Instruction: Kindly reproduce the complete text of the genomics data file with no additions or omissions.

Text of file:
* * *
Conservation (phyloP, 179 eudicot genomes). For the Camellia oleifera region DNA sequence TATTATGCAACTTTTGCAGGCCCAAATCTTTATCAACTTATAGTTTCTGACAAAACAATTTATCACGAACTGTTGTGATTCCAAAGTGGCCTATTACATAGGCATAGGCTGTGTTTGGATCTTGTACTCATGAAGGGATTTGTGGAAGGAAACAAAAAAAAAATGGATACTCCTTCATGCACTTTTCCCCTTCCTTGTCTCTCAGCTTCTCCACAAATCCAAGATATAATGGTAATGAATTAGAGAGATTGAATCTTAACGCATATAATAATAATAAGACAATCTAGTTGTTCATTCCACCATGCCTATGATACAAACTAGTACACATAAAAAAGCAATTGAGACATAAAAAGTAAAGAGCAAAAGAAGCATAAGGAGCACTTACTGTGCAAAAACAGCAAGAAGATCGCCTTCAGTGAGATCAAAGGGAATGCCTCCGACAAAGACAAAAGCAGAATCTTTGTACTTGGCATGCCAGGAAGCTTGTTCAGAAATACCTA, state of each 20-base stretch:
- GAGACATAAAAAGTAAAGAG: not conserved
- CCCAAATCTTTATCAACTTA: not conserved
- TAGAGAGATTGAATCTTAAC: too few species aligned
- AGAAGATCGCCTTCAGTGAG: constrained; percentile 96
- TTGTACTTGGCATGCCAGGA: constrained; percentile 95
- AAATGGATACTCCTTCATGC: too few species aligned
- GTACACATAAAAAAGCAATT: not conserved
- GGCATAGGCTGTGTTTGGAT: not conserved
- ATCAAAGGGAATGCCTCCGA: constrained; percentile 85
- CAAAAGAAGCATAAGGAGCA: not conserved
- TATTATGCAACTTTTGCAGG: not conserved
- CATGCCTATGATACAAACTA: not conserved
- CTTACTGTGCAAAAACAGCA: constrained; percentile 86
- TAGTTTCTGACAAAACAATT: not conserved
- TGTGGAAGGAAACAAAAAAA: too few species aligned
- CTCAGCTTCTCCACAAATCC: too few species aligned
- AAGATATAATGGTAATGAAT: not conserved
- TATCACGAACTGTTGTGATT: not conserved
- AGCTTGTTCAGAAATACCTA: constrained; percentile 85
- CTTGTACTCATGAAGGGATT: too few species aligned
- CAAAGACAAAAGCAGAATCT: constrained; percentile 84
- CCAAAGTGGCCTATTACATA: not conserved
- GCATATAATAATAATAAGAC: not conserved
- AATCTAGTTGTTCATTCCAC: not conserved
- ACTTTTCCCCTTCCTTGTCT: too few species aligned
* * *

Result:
Conservation (phyloP, 179 eudicot genomes). For the Camellia oleifera region DNA sequence TATTATGCAACTTTTGCAGGCCCAAATCTTTATCAACTTATAGTTTCTGACAAAACAATTTATCACGAACTGTTGTGATTCCAAAGTGGCCTATTACATAGGCATAGGCTGTGTTTGGATCTTGTACTCATGAAGGGATTTGTGGAAGGAAACAAAAAAAAAATGGATACTCCTTCATGCACTTTTCCCCTTCCTTGTCTCTCAGCTTCTCCACAAATCCAAGATATAATGGTAATGAATTAGAGAGATTGAATCTTAACGCATATAATAATAATAAGACAATCTAGTTGTTCATTCCACCATGCCTATGATACAAACTAGTACACATAAAAAAGCAATTGAGACATAAAAAGTAAAGAGCAAAAGAAGCATAAGGAGCACTTACTGTGCAAAAACAGCAAGAAGATCGCCTTCAGTGAGATCAAAGGGAATGCCTCCGACAAAGACAAAAGCAGAATCTTTGTACTTGGCATGCCAGGAAGCTTGTTCAGAAATACCTA, state of each 20-base stretch:
- GAGACATAAAAAGTAAAGAG: not conserved
- CCCAAATCTTTATCAACTTA: not conserved
- TAGAGAGATTGAATCTTAAC: too few species aligned
- AGAAGATCGCCTTCAGTGAG: constrained; percentile 96
- TTGTACTTGGCATGCCAGGA: constrained; percentile 95
- AAATGGATACTCCTTCATGC: too few species aligned
- GTACACATAAAAAAGCAATT: not conserved
- GGCATAGGCTGTGTTTGGAT: not conserved
- ATCAAAGGGAATGCCTCCGA: constrained; percentile 85
- CAAAAGAAGCATAAGGAGCA: not conserved
- TATTATGCAACTTTTGCAGG: not conserved
- CATGCCTATGATACAAACTA: not conserved
- CTTACTGTGCAAAAACAGCA: constrained; percentile 86
- TAGTTTCTGACAAAACAATT: not conserved
- TGTGGAAGGAAACAAAAAAA: too few species aligned
- CTCAGCTTCTCCACAAATCC: too few species aligned
- AAGATATAATGGTAATGAAT: not conserved
- TATCACGAACTGTTGTGATT: not conserved
- AGCTTGTTCAGAAATACCTA: constrained; percentile 85
- CTTGTACTCATGAAGGGATT: too few species aligned
- CAAAGACAAAAGCAGAATCT: constrained; percentile 84
- CCAAAGTGGCCTATTACATA: not conserved
- GCATATAATAATAATAAGAC: not conserved
- AATCTAGTTGTTCATTCCAC: not conserved
- ACTTTTCCCCTTCCTTGTCT: too few species aligned